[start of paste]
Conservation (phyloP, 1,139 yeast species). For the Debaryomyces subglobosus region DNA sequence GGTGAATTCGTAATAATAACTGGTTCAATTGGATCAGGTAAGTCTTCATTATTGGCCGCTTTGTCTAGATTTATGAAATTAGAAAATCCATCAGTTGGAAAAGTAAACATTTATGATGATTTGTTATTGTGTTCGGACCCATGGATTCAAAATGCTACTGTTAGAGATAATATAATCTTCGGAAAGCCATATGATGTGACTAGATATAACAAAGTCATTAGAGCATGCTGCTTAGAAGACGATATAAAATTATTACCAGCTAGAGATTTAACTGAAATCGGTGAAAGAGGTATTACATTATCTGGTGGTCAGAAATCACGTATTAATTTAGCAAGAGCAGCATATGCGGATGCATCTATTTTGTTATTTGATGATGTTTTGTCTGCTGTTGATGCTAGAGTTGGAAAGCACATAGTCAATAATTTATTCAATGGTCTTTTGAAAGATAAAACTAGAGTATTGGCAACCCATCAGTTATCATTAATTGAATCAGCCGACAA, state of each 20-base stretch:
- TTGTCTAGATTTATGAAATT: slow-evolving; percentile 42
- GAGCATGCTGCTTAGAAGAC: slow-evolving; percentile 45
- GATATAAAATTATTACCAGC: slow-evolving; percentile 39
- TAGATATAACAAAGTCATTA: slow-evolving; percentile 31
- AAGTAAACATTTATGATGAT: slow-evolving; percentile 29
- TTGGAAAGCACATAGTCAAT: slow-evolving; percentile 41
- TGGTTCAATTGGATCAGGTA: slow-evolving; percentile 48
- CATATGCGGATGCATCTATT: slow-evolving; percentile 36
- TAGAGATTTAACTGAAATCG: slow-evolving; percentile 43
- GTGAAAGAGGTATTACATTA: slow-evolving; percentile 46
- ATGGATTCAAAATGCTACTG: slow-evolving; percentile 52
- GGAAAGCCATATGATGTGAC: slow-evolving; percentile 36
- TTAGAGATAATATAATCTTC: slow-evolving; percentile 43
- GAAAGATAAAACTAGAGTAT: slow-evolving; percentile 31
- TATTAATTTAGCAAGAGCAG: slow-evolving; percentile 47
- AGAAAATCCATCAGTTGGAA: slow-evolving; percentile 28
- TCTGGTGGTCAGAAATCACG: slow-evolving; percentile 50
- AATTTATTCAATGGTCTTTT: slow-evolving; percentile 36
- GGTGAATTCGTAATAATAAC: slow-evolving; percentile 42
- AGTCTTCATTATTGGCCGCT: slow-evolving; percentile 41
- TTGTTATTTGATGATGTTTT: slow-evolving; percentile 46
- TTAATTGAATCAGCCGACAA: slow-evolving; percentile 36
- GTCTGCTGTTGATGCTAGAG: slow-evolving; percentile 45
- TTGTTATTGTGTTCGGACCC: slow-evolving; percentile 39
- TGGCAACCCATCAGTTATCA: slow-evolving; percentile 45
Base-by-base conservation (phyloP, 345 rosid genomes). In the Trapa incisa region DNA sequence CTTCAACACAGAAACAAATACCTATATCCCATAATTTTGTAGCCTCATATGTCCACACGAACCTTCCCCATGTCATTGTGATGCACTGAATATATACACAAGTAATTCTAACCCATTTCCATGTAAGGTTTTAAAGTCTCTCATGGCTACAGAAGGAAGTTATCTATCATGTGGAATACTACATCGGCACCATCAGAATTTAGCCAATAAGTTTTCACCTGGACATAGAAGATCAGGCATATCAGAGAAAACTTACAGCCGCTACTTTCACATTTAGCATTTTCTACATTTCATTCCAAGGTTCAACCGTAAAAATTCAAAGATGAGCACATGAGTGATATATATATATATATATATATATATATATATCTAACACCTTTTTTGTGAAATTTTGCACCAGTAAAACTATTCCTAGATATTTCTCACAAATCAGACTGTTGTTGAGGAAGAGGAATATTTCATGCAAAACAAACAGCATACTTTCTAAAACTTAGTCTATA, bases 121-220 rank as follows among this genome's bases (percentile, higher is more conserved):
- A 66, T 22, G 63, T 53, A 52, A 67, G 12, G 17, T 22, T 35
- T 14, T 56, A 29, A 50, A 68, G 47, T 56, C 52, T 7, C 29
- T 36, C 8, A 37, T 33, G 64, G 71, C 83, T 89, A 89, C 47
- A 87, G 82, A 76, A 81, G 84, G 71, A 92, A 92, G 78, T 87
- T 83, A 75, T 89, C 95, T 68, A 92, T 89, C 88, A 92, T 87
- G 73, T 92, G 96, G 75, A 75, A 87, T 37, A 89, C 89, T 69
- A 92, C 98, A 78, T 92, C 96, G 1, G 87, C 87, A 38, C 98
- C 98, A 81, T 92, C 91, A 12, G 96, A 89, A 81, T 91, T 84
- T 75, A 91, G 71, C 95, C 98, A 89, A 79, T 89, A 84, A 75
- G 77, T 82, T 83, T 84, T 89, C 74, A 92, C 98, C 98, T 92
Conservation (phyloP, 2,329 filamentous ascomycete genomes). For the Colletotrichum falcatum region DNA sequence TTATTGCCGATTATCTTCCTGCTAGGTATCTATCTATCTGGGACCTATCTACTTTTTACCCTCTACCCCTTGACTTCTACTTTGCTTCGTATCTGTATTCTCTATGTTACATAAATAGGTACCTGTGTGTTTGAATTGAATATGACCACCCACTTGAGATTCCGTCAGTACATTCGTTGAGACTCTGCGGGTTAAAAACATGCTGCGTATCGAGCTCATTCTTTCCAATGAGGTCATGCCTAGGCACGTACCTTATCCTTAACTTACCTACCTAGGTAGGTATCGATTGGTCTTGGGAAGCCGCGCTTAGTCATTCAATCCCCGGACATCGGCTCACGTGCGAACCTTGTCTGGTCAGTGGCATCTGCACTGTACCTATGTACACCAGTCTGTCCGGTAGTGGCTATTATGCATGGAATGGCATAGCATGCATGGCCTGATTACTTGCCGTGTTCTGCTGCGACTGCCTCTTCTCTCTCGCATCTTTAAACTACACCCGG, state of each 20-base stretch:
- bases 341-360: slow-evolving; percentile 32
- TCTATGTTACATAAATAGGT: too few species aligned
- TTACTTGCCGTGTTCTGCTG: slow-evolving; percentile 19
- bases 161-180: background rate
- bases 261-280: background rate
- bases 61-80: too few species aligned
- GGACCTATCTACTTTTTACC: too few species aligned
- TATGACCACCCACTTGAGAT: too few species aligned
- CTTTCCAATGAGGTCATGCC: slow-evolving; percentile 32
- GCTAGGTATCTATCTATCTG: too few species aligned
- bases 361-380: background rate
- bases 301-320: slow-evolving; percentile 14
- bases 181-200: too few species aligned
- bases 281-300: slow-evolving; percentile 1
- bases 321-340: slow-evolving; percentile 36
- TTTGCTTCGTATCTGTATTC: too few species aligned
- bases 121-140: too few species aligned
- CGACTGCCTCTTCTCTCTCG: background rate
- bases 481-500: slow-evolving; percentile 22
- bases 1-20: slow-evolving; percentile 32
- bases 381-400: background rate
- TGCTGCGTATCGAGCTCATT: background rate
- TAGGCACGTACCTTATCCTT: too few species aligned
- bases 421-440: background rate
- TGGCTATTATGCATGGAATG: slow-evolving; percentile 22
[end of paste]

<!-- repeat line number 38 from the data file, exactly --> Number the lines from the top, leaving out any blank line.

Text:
Conservation (phyloP, 2,329 filamentous ascomycete genomes). For the Colletotrichum falcatum region DNA sequence TTATTGCCGATTATCTTCCTGCTAGGTATCTATCTATCTGGGACCTATCTACTTTTTACCCTCTACCCCTTGACTTCTACTTTGCTTCGTATCTGTATTCTCTATGTTACATAAATAGGTACCTGTGTGTTTGAATTGAATATGACCACCCACTTGAGATTCCGTCAGTACATTCGTTGAGACTCTGCGGGTTAAAAACATGCTGCGTATCGAGCTCATTCTTTCCAATGAGGTCATGCCTAGGCACGTACCTTATCCTTAACTTACCTACCTAGGTAGGTATCGATTGGTCTTGGGAAGCCGCGCTTAGTCATTCAATCCCCGGACATCGGCTCACGTGCGAACCTTGTCTGGTCAGTGGCATCTGCACTGTACCTATGTACACCAGTCTGTCCGGTAGTGGCTATTATGCATGGAATGGCATAGCATGCATGGCCTGATTACTTGCCGTGTTCTGCTGCGACTGCCTCTTCTCTCTCGCATCTTTAAACTACACCCGG, state of each 20-base stretch: